Should I Join a High Deductible Plan in the FEHB Program?
Over a dozen national and some local carriers offer High Deductible plans (HDHP), with at least two or three of these plans available to most enrollees. These plans provide a savings account for health care expenses, financed on a tax-free basis through the premium paid to the plan and, in some cases, through additional contributions by enrollees. In a HDHP, the annual health savings account (HSA) account contribution paid through the plan premium is typically about $1,000 for a self-only enrollment, and twice as much for a self-plus-one or self & family enrollment. During the year, you can use this account to pay for any of your qualified health care expenses, including expenses that the plan does not otherwise cover, such as a hearing aid. If you use up the account on other expenses (or decide to save it rather than use it), you face a high deductible, often almost twice as much as the premium paid savings account for that year. After the deductible has been met, you typically pay 10 or 15 percent of expenses, up to an out-of-pocket spending limit. The focus of these plans is to encourage you to be a prudent purchaser. If you are relatively healthy and spend wisely, you may avoid any out-of-pocket health care expenses. Furthermore, your unused account balance "rolls over" and you can build up a substantial cushion that even earns interest or investment returns. Your total cost under these plans can be LESS than your tax-preferred premium share, taking into account your year-end HSA balance after just one year.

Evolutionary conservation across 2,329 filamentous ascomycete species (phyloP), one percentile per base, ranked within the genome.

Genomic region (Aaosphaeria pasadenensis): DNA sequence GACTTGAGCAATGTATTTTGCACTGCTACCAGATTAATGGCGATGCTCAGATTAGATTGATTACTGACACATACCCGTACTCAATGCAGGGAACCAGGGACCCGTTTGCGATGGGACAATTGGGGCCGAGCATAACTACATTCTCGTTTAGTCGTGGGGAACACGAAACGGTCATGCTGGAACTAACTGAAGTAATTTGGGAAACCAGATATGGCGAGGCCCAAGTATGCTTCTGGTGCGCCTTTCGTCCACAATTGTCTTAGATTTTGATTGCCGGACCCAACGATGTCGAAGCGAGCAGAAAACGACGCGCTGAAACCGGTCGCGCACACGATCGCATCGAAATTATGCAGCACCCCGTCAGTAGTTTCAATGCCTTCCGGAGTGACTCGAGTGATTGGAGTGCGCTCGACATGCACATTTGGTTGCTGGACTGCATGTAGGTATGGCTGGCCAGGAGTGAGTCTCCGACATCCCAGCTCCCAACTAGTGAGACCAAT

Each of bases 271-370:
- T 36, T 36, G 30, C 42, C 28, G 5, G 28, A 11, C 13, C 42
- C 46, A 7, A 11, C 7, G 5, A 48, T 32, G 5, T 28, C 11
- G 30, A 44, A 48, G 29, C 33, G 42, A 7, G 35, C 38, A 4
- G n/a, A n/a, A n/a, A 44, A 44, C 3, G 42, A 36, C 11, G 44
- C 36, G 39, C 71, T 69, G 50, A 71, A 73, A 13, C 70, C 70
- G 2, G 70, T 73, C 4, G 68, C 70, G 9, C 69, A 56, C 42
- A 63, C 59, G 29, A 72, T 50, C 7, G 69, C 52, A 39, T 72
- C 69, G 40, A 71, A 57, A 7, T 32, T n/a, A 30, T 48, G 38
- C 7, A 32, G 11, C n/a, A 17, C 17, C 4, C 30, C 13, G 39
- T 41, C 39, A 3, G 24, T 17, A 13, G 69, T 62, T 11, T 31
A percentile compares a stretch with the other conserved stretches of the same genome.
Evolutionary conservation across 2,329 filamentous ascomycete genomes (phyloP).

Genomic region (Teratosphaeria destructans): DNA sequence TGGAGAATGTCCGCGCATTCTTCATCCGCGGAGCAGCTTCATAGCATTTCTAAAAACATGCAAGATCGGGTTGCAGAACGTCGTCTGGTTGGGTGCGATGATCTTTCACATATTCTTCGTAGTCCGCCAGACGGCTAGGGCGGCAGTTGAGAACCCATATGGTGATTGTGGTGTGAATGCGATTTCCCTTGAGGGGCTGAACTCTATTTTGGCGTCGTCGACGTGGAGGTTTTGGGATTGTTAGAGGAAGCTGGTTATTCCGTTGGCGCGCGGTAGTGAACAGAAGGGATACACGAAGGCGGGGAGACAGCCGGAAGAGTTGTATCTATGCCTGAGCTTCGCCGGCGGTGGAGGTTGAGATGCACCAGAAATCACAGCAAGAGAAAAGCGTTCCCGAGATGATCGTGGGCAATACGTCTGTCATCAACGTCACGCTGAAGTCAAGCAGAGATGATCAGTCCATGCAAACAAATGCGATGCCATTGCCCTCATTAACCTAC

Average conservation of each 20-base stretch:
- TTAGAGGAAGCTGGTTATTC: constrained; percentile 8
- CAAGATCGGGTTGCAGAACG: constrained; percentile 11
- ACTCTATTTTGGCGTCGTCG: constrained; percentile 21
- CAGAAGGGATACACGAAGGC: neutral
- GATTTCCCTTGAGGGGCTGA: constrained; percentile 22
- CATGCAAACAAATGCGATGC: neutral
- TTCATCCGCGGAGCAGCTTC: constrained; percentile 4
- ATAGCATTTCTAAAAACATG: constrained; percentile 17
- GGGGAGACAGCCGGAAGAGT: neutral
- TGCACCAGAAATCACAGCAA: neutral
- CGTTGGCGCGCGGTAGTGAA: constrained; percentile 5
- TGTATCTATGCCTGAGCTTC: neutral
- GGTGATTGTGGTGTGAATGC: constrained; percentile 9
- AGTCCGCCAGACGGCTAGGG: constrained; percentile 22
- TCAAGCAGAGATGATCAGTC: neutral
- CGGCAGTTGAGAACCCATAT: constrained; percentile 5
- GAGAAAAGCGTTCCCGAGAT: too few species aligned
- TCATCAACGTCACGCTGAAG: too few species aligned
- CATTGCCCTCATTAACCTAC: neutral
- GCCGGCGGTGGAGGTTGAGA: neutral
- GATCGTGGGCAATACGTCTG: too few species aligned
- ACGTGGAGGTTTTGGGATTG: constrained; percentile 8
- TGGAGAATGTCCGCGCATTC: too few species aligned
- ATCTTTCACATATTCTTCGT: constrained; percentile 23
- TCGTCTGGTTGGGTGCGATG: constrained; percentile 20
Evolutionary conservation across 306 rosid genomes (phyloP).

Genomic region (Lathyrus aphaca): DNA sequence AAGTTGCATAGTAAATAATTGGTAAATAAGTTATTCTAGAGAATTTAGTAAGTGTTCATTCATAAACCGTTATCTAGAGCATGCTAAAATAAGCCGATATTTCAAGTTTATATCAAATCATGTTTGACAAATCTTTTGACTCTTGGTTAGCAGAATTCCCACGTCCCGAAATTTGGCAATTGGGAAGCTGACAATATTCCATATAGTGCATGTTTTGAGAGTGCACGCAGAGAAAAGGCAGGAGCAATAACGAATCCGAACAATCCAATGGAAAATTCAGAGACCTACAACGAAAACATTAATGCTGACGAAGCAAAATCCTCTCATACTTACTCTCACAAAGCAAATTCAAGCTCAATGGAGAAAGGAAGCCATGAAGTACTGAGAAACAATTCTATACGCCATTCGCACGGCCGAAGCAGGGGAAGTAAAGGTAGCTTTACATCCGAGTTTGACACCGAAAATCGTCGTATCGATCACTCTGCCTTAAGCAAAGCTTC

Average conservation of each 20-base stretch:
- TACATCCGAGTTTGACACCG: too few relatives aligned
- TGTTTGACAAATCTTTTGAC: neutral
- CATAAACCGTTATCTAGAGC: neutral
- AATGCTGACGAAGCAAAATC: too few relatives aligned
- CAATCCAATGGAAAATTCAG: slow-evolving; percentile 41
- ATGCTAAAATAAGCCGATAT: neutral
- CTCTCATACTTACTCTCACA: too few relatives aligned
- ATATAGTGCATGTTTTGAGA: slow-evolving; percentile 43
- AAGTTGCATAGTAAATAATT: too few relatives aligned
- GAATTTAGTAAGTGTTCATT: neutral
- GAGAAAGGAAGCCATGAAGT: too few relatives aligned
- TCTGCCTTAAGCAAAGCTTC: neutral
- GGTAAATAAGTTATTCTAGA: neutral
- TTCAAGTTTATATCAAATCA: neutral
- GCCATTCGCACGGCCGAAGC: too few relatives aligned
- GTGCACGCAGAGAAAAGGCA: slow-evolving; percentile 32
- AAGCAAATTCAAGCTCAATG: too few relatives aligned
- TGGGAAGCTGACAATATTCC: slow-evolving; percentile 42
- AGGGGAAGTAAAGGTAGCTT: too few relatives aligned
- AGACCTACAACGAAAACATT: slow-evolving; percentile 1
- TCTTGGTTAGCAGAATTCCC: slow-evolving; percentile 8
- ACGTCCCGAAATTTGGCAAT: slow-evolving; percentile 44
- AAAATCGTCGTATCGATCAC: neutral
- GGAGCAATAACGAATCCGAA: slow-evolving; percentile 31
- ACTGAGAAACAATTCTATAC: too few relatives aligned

Two other important features that these plans share is that routine preventive care does not count against either the spending account or the deductible, and you have good catastrophic expense protection.